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VETERAN POLITICIANS HATCH, RANGEL HOLD THEIR BREATHS IN PRIMARY TESTS

SALT LAKE CITY - During the past two years, GOP primaries have ended the careers of several veteran Republican politicians who were backed by the party's establishment. Utah Sen. Orrin Hatch, 78, was seeking to avoid the same fate in his first primary challenge since winning office in 1976.

Hatch's race was the premier event as several states held primaries Tuesday. Among them was New York, where 82-year-old Rep. Charlie Rangel was running for a 22nd term, the first time the Democrat has faced voters since the House censured him 18 months ago for failing to pay all his taxes and for filing misleading financial disclosure statements.

With fewer than 5 percent of precincts reporting, Hatch, who was viewed as the heavy favorite against former state Sen. Daniel Liljenquist, 37, led by a more than 2 to 1 margin. Hatch enjoyed a huge resource advantage that let him unleash the most expensive and detailed campaign operation in Utah's history.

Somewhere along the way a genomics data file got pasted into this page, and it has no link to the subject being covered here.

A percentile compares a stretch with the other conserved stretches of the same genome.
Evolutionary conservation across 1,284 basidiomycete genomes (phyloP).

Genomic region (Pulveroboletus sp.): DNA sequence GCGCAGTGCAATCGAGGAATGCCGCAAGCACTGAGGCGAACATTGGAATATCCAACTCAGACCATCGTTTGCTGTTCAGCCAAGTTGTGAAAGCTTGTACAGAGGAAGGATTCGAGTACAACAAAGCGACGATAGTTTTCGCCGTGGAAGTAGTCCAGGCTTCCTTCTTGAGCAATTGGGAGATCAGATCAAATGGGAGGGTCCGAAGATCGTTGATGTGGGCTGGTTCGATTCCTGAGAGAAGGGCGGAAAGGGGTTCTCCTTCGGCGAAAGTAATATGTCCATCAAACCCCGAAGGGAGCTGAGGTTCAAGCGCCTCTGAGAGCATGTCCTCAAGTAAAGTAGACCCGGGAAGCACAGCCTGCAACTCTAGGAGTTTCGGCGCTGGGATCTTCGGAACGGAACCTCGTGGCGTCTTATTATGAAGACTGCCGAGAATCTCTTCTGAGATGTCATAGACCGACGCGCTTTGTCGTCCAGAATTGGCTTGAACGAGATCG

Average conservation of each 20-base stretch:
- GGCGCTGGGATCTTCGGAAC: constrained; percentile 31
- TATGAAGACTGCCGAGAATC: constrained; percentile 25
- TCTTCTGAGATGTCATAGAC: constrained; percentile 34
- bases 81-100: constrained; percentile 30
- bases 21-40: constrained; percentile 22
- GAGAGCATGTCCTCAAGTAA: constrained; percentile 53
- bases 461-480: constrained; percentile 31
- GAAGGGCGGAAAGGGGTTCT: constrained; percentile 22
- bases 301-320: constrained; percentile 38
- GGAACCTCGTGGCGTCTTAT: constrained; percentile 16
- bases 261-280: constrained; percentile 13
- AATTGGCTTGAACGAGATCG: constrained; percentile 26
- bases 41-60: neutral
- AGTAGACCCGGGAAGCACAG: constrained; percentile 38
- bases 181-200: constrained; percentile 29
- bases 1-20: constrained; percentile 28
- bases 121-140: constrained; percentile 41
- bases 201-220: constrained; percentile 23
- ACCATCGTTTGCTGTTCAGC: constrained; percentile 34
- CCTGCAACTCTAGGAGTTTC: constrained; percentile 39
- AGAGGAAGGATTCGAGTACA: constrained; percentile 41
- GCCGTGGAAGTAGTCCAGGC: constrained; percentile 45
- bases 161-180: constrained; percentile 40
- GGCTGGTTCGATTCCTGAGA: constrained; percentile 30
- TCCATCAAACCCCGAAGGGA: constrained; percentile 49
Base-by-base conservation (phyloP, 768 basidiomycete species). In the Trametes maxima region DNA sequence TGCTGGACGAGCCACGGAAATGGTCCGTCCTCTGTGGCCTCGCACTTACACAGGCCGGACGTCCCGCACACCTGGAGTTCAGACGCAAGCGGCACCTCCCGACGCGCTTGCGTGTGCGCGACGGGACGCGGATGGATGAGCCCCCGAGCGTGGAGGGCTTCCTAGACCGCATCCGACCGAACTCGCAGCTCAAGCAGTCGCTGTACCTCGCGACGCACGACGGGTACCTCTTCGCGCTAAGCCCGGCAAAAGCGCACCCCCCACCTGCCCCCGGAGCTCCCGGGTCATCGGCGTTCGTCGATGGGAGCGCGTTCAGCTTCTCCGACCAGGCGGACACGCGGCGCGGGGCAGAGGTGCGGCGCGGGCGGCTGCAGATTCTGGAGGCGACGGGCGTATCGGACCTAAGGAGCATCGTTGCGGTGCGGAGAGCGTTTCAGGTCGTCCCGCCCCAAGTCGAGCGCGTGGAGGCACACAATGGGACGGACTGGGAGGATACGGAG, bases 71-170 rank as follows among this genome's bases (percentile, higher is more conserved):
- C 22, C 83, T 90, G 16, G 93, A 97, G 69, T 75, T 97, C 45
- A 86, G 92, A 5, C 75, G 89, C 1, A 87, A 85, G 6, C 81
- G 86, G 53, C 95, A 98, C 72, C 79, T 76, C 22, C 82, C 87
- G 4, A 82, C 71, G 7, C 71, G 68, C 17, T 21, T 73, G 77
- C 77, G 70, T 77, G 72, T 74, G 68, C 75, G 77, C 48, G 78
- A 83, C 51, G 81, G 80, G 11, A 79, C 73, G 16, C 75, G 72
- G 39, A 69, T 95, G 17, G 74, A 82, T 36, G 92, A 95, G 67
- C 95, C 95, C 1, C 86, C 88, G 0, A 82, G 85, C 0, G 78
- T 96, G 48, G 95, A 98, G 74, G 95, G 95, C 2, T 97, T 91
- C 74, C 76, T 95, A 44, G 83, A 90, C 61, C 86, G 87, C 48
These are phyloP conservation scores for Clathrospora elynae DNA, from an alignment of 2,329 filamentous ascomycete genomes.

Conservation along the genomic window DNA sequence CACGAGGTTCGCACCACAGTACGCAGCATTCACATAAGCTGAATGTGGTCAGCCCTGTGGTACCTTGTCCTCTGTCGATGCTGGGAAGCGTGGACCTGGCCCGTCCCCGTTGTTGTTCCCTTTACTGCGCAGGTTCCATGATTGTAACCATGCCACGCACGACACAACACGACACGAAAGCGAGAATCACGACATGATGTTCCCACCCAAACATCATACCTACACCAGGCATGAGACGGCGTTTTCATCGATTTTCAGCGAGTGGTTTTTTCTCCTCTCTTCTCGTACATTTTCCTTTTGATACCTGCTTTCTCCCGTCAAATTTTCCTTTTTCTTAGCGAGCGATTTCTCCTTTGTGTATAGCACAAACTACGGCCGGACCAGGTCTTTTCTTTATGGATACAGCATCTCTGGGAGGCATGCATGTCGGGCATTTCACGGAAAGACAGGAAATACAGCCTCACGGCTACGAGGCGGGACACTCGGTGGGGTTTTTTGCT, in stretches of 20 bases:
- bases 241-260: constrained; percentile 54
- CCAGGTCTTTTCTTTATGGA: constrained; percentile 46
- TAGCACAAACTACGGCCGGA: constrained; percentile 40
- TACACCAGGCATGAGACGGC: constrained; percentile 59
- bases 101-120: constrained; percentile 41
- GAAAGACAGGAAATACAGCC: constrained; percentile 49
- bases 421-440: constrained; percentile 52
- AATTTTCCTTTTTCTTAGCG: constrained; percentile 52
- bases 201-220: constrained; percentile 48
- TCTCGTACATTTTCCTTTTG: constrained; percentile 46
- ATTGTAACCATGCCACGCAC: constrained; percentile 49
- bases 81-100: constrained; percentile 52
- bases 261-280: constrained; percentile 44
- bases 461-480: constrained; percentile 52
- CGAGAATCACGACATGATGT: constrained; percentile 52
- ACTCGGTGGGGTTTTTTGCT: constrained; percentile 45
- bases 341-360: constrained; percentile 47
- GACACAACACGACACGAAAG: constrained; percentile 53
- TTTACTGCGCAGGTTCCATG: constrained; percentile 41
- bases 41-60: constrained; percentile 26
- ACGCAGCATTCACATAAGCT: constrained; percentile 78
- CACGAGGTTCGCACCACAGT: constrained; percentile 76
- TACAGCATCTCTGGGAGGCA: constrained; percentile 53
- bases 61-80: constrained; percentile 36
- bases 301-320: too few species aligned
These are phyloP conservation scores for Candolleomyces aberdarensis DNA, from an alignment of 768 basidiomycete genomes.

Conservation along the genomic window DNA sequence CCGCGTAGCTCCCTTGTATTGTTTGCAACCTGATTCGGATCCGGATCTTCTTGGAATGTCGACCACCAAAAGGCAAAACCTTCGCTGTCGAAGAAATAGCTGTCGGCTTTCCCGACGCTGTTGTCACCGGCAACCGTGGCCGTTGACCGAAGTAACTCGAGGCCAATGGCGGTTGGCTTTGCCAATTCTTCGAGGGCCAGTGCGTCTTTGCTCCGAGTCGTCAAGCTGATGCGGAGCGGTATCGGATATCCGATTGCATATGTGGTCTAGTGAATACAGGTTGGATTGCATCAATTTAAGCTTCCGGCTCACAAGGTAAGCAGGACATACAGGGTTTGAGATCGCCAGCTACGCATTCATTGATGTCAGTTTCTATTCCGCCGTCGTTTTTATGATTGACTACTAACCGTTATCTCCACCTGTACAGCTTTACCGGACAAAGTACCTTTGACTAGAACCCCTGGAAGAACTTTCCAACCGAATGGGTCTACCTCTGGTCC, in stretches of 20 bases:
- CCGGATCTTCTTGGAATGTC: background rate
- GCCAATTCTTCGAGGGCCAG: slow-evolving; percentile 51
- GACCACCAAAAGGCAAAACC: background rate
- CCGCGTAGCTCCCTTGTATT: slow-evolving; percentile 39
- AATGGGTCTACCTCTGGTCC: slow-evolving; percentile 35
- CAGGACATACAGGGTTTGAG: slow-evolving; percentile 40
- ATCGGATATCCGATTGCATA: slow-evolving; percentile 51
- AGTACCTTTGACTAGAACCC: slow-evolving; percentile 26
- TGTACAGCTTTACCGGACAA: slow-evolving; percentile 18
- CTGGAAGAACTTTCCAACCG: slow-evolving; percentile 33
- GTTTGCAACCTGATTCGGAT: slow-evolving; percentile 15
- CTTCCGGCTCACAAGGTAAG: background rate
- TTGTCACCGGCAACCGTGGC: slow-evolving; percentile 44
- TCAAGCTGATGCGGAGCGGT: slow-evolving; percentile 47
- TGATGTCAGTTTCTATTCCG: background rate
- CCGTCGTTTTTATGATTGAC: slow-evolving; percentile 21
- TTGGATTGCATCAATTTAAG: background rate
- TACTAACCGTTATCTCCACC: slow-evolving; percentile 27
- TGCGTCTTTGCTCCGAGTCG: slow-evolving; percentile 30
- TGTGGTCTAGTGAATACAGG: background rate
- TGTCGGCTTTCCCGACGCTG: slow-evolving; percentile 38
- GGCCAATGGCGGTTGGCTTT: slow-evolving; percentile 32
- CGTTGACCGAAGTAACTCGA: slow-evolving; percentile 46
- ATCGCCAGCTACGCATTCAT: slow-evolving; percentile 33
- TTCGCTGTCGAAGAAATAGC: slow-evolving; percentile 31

With fewer than 20 percent of precincts reporting, Rangel led state Sen. Adriano Espaillat, 57, by a nearly 2 to 1 margin.

Rangel, who has faced some health problems, told CNN on Monday: "I got a clean bill of health. I'm fired up and ready to go."

President Obama declined to endorse Rangel in this election, having suggested in 2010 that the congressman might retire "with dignity."

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